Completing the front of the vest didn’t take very long. I chose to use a 1 by 2 rib which matched the edge rib of the vest back. The front hem carries on the same stitch and colors of the back hem – brown with a purple stripe – to provide more unity to the garment. The neckline is a wide V and the button placket is garter stitch. The only hiccup I encountered was that the garter rows proved to be tighter than the rib rows, (naturally) and I had to throw in a few short rows to compensate. Here are the front pieces on the blocking mats.
And here is the finished vest.
I’m pleased with how it turned out. And here I am turned around.
The side seams were sewn with mattress stitch. I like that the vest shows both the serious side and the fun side of the wearer’s personality.
All yarn is from KnitPicks. Thank you to Kieran Foley and knit/lab for creating the Weaver’s Square design.
I bound off the back of the vest last night. Today it is drying on my blocking mat. Despite the fact that it looked Very Small and Narrow the whole time I was knitting, it turned out to match the gauge of my blocked swatch. Hooray! As all knitters will surmise by looking at the photo, there are a gazillion ends to weave in. That will occupy me for a few hours.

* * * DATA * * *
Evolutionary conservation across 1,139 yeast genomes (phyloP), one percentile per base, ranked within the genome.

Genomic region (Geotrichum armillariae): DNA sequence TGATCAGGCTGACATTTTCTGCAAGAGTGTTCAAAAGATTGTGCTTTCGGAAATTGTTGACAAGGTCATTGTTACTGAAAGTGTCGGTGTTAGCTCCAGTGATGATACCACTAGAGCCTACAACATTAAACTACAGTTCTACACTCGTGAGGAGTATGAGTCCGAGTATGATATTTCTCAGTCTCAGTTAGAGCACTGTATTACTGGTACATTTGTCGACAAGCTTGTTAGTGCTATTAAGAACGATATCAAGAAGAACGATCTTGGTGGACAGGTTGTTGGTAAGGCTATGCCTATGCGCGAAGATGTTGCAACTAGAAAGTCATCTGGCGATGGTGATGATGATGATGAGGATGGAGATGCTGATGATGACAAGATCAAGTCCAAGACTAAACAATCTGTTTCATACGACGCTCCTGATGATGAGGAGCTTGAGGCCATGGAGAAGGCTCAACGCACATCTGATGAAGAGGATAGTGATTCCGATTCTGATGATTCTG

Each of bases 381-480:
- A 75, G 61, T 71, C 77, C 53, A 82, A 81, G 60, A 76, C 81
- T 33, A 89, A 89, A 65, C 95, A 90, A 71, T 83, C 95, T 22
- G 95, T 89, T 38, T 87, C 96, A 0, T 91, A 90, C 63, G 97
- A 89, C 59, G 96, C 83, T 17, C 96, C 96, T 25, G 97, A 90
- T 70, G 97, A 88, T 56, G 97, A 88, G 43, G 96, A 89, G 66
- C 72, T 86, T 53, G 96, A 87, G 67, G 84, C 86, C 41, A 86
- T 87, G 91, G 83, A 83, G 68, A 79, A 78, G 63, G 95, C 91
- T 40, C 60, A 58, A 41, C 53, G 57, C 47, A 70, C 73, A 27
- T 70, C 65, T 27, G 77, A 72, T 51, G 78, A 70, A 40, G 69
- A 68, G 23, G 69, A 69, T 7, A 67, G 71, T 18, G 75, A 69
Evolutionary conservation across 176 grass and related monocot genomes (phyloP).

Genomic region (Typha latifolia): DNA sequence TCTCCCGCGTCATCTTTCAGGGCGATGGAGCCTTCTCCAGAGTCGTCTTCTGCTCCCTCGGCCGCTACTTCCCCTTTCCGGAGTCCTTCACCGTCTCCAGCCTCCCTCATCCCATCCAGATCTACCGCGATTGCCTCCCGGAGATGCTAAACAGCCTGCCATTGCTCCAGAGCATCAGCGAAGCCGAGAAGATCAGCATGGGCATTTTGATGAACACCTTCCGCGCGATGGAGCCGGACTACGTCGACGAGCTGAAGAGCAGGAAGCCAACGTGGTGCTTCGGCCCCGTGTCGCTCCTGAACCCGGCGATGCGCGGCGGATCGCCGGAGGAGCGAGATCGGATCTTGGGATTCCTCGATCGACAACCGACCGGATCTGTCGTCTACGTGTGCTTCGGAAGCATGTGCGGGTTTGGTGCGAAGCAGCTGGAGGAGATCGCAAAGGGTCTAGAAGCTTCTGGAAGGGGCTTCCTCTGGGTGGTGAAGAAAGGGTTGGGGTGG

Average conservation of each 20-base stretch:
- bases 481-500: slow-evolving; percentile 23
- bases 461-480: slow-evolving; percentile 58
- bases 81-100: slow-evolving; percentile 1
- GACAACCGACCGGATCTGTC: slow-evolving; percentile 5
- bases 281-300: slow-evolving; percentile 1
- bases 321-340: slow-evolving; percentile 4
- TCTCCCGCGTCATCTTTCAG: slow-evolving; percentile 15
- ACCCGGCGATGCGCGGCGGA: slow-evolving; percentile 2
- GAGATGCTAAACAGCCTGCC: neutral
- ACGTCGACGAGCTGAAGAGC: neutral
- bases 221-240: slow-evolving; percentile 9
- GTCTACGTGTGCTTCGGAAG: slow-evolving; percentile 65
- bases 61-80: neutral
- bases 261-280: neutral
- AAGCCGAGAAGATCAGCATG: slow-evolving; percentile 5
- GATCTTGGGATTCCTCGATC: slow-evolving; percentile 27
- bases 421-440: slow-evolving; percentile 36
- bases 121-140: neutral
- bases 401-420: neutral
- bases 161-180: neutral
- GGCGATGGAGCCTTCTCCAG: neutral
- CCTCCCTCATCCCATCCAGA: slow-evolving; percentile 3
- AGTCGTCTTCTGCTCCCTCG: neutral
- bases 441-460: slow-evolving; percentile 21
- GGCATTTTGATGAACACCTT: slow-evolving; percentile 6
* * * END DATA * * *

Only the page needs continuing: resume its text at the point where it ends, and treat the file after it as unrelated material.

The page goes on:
Here is the schematic I drew for the making the vest front.
I will be using a superwash Peruvian wool yarn from Knit Picks called Merlot Heather. To make the vest fit close to the body, the stitch pattern will be a broken rib stitch and there will be waist shaping decrease-increase stitches near the natural waist. Buttons?
Not the usual place one finds butterflies. These little twisted pieces of yarn are called butterflies, wound up in pursuit of knitting multiple colors at once. I am attempting to make a colorful vest for my daughter. Here is what I have so far:
This is the start for the back of the vest. The concept is to create a riot of color while keeping the front very plain. Back interest is a tactic that I use frequently in my knitting designs. Sometimes I use a dramatic over-sized cable, sometimes a fancy lace panel. I like to make a good impression both entering and leaving the room.
In the picture above you can see a chart that I made for this project. The actual concept, however, isn’t mine. I have to give credit to Irishman Kieren Foley, the creative force behind knit/lab.
I have been a fan for years. The first project I made inspired by his work was a skirt. I incorporated one of his fair isle designs into the hem area. Completing this project really helped me to gain confidence as a knitwear designer.
The next project I made was men’s scarf. I actually made two of them – one for my dad and one for my husband. The pattern, available for free on Ravelry, is called Fair Isle Rapids. Here it is on the knit/lab site.